12. Get a Flexible or Collapsible Laundry Basket || Find a laundry basket that fits in some unused or hidden location. Under the dinette? Under a bed? In a pass-through to the garage (the storage at the front of your camper)? For us we put our laundry baskets on the unused bunk. It’s easy for us to toss it in there and it’s out of the way.
13. Have a Charger Box (or bag!) || There are so many chargers and cords to keep track of today! Each of our 3 kids has their own tablet for long car rides, Steve and I each have a tablet and computer and we have 2 cameras, a drone, and 2 cell phones. That’s a lot to keep track of! Having a Charger Box makes it easy…the day we leave for camp, as I unplug something in the morning, I just throw the charger in the charger box. Then, everything is in one place and ready to go!
14. Don’t Stuff the Fridge || Any fridge cannot function well if it’s over stuffed. RV fridges are small, so it’s easy to get carried away and over fill yours. Plan ahead if you’re RVing in a group and split the contents between two fridges. If you aren’t camping with others or they don’t have a fridge, store the less delicate items in a cooler so you don’t over work your fridge.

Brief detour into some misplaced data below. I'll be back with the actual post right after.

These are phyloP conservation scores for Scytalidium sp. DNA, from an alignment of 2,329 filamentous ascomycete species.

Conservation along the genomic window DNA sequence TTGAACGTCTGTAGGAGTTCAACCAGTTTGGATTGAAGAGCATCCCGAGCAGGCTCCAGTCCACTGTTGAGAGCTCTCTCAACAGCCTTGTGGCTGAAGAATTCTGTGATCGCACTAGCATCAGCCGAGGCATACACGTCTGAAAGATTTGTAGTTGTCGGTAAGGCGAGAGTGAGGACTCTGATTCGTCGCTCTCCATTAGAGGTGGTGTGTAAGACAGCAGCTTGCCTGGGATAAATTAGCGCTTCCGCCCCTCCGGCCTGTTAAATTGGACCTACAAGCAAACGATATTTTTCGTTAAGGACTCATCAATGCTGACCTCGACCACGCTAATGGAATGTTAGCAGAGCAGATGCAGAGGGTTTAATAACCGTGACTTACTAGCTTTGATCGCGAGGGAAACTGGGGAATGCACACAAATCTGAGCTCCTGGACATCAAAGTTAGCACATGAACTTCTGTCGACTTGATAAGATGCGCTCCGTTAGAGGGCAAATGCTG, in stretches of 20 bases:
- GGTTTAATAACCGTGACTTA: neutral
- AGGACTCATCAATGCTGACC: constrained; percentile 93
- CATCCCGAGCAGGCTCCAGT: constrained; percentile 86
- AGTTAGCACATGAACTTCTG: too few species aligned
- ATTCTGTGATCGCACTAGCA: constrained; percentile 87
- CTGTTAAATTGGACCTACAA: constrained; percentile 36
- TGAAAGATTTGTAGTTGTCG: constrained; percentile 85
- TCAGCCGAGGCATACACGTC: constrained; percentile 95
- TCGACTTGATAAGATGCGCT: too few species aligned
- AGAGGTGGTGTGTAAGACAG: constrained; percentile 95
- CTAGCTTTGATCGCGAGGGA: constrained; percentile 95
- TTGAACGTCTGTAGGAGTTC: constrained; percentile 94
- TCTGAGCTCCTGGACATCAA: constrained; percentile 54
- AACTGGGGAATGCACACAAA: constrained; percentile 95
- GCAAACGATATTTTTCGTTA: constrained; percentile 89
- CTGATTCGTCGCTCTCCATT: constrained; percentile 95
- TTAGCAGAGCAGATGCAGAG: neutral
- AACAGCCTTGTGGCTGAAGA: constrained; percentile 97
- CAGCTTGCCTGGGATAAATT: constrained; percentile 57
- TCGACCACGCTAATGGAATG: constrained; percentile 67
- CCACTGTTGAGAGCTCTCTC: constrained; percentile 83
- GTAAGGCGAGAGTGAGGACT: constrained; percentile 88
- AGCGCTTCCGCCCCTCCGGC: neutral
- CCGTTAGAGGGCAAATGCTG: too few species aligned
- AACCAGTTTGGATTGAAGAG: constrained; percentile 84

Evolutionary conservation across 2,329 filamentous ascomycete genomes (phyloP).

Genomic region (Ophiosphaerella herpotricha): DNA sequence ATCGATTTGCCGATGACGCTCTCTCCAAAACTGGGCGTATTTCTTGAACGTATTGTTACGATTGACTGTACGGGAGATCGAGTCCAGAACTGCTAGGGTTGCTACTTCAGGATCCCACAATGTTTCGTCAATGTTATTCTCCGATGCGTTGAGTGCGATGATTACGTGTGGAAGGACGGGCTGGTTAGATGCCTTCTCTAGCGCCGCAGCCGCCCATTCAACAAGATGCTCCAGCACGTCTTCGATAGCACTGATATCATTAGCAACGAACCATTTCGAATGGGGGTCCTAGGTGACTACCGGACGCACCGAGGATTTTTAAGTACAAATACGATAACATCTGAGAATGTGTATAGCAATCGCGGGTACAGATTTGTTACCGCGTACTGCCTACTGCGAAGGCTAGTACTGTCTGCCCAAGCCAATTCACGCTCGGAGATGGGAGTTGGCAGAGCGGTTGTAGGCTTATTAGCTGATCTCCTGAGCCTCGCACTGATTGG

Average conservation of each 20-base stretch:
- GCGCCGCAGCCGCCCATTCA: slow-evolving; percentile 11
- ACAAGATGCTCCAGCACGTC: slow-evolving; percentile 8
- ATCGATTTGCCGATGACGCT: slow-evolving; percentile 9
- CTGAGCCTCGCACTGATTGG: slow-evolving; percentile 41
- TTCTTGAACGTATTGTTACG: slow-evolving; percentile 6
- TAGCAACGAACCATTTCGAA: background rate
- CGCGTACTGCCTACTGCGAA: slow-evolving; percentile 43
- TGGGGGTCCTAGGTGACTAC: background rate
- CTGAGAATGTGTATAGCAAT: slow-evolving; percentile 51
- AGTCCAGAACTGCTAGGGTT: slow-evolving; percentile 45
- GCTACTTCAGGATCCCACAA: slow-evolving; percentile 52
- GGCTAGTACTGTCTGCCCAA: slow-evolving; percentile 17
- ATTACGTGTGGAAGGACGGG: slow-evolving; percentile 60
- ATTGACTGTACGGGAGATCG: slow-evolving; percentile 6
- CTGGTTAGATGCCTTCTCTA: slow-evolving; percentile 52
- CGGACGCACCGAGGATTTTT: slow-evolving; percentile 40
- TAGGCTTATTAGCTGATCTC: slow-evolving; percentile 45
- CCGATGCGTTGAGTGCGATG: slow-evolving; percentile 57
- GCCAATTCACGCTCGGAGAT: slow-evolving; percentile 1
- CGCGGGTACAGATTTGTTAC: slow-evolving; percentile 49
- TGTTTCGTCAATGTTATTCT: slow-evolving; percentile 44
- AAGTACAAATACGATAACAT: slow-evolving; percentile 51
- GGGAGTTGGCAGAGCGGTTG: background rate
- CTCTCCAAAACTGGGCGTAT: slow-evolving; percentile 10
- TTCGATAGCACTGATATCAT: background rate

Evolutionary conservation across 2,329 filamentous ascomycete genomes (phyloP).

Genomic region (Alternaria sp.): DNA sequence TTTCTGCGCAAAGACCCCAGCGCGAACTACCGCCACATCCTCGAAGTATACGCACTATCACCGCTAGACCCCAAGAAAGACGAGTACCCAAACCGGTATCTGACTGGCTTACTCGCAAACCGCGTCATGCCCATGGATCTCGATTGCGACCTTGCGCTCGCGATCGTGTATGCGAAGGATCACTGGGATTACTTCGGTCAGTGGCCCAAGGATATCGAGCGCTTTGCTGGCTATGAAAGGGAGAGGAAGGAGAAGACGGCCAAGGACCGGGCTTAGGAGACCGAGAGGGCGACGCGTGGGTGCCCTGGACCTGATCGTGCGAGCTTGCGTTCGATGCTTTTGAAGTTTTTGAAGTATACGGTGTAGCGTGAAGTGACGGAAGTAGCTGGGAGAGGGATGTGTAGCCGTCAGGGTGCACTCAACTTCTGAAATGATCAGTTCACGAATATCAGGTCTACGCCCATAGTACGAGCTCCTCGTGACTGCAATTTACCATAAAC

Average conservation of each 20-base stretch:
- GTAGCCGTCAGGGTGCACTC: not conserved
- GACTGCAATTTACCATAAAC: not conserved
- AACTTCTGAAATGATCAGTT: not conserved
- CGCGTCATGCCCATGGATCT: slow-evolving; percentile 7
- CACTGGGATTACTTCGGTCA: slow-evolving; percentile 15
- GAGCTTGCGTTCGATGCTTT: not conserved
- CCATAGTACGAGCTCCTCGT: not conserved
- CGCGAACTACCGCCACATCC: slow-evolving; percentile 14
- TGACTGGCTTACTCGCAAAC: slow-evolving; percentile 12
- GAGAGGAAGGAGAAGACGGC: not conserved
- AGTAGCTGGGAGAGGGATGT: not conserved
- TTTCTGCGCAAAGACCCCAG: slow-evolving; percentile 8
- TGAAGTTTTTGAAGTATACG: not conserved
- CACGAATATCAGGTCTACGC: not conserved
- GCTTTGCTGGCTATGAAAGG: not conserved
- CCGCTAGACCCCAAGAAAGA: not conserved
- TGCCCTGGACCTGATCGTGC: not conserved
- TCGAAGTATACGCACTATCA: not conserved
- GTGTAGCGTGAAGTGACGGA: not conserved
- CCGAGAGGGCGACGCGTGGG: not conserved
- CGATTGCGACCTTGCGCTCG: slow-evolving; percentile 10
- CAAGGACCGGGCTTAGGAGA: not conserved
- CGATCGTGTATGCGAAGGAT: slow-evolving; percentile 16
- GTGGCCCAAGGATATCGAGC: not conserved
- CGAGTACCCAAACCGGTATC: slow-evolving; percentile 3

15. One Tub for Each Type of Food || It’s essential to keep your food organized when working with a small fridge. Keeping a tub for each type of food allows you to easily find what you’re looking for. And, it makes transporting food from your home fridge to the RV a breeze. An added bonus is that food doesn’t shift around during transport, which is a big concern!
16 . Don’t Buy New Food Every Trip || Something I was guilty of when we first started RVing, was I would buy EVERYTHING new EVERY time we went out on a trip. Even if we had a bottle of ketchup in the fridge, for some reason I would think I needed to buy a new bottle for the camping trip because it was on the grocery list. I quickly found out that a checklist of regularly used food items cut down on our grocery bill…and and over stuffed fridge at home.
17. Have an Easy Snack Tub || This one speaks directly to the moms out there. It never seems to fail that as soon as you get to camp, the kids are DYING of hunger. As in, they’re literally rolling around on the ground holding their stomachs. The problem is, you have work to do so your camp site can be set up and usable. Having a tub full of snacks to grab and plop down on the picnic table while you set up will help you keep your sanity.
18. Leave Groceries in the Bag || Even if I shop a couple of days before we leave, I still keep everything in the grocery bags and throw extra items I already had in the pantry into the bags. It makes it so much easier to only unload the groceries once rather than unloading them at home AND in the camper.
I promise, packing for camping is not as bad as it seems. Now that I have a good system, we’re willing to take off for a weekend of camping unplanned and in the drop of a hat. A little bit of planning in the beginning will make your camping experiences that much more enjoyable!